The CalVet Home Loan program is offered by the California Department of Veterans Affairs. According to the Department, they have broadened the eligibility criteria for these loans so that “nearly any veteran wanting to buy a home in California is eligible.” Members currently serving in the military are also eligible. The program’s features and benefits include competitive interest rates and low (or even no) down payment.
Eligibility: This home buying program is open to all California veterans who have served a minimum of 90 days on active duty, under honorable conditions. The DD-214 form must be provided as verification of service. Military members who are currently serving on active duty may be eligible once they clear the 90-day requirement. For more information on this unique program for home buyers, visit the CalVet Home Loans website: www.calvet.ca.gov/homeloans/
Home Buying Programs at the City and County Level
In addition to CalHFA’s statewide program mentioned above, there are numerous programs that exist at the city or county level. Many of these are funded by the Department of Housing and Urban Development (HUD).
For example, first-time home buyers in San Diego may be eligible for a deferred-payment loan with 3% interest to cover the down payment on a house, up to 17% of the purchase price. Closing-cost grants are also available to some San Diego buyers. Visit the San Diego Housing Commission’s website (www.sdhc.org) to learn more about these and other first-time home buyer programs for 2014.
That’s just one example of a California home buying program offered at the local level. To find out what kind of support is offered in your city or county, visit the HUD website. HUD has a state-by-state list of programs like the one mentioned above. On the California page, you’ll find a list broken out by city and county. You can find all of these pages with a site-specific Google search like this one:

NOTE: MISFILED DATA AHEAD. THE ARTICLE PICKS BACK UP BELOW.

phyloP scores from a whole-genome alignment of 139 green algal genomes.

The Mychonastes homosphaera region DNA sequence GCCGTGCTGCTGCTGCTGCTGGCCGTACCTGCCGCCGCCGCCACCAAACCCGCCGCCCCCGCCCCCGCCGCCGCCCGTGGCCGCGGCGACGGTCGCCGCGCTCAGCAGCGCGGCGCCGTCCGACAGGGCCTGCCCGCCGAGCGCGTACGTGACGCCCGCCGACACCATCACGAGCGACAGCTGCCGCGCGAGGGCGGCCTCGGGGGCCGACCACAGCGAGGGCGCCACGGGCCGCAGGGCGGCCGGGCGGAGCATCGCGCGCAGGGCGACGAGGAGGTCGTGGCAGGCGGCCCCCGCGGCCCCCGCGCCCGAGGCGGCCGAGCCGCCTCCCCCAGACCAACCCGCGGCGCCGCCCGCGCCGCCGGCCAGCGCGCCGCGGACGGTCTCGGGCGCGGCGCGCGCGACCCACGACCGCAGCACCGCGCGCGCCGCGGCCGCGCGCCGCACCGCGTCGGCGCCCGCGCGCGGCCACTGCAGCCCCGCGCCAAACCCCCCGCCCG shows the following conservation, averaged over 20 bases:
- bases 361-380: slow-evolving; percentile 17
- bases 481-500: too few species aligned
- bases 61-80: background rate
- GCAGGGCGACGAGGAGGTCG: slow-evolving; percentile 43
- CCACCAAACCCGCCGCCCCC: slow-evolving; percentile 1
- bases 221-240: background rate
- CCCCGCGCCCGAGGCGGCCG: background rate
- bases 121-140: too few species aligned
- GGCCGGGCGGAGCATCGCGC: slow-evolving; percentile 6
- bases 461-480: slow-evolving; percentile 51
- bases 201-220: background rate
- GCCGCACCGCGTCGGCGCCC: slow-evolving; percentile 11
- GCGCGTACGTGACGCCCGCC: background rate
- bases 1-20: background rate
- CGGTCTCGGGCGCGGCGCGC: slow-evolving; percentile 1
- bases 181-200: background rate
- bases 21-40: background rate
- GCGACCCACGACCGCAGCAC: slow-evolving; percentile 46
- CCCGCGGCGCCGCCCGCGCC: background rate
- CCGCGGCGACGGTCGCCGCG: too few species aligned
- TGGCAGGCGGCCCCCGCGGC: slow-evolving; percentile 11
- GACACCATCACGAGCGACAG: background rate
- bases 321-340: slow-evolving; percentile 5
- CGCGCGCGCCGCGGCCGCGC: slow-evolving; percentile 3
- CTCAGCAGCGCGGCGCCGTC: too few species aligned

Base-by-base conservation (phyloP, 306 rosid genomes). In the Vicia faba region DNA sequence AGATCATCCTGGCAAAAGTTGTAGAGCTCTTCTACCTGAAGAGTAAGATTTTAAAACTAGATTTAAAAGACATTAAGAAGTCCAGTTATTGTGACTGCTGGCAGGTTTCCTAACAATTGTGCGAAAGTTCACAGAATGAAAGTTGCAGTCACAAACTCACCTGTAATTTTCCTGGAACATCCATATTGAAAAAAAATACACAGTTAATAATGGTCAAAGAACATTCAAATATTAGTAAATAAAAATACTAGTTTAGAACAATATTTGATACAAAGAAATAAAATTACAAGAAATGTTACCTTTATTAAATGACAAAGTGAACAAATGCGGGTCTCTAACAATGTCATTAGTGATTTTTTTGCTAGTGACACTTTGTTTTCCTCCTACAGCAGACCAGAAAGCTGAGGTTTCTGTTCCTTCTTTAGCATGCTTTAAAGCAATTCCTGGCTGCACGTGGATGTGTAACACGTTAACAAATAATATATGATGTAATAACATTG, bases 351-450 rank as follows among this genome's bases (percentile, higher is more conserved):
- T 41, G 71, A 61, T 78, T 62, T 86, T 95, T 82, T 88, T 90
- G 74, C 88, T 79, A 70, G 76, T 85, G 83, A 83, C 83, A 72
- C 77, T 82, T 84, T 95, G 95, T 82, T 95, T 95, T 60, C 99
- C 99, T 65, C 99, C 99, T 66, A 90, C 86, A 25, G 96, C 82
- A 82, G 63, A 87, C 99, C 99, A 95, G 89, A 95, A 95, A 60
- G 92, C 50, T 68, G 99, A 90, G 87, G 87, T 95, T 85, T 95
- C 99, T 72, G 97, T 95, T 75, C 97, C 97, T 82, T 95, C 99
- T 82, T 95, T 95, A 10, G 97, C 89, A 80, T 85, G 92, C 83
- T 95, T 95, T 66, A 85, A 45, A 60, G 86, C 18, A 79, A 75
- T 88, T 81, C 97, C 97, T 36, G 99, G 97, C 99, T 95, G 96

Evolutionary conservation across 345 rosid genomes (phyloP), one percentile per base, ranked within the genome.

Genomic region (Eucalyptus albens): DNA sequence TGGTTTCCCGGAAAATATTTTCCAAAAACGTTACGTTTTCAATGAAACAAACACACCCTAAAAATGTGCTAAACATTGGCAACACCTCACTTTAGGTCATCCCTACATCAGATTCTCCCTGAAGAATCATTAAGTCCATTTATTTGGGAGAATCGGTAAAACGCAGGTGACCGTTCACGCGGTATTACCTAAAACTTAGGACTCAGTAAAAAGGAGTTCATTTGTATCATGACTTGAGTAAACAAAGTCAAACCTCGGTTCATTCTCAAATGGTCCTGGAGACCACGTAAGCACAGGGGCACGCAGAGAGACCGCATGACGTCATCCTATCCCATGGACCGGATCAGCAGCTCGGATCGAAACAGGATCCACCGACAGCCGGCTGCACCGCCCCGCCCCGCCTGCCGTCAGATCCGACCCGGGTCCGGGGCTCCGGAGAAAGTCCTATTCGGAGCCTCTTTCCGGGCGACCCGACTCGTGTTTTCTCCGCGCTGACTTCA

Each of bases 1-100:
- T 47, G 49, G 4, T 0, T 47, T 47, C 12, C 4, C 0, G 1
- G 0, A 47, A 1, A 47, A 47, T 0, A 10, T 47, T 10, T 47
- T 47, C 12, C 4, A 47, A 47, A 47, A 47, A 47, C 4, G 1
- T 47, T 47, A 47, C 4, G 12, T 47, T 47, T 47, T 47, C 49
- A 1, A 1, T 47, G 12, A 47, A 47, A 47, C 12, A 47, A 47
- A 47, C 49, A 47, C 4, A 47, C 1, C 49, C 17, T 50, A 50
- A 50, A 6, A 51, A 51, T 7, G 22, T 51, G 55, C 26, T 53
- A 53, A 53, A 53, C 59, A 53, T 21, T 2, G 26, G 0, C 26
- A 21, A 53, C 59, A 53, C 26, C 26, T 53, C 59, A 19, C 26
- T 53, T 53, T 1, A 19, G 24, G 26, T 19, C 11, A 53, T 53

It’s Not Free Money
Based on the emails we’ve received over the years, I know many people have a misconception about the types of programs mentioned above. Some people interpret the phrase “home buyer assistance” to mean free money. So let’s be clear. We are not talking about government handouts here, or no-risk / no-obligation mortgage loans. The California home buying programs mentioned above, and others like them, do not absolve borrowers of their basic obligation to repay the debt. Nor do they provide “free money” funded by taxpayers.
Programs designed for first-time home buyers typically offer one or more of the following:
- Competitive interest rates, possibly below average market rates
- Educational counseling to help borrowers make informed decisions
- Higher loan-to-value (LTV) ratios, and therefore smaller down payments
- Low-interest loans or grants to help cover the cost of the down payment and/or closing costs
- Some combination of the features above
Notes: This article provides an overview of home buying programs for California buyers. Some are limited to first-time buyers, while others are open to any borrower regardless of previous ownership status. The information presented above was adapted from various websites and sources. We make no claims or guarantees about these programs. To learn more about them, please refer to the official source(s) using the links provided. We cannot answer specific questions about these home buyer programs. Please direct your questions to the appropriate authorities.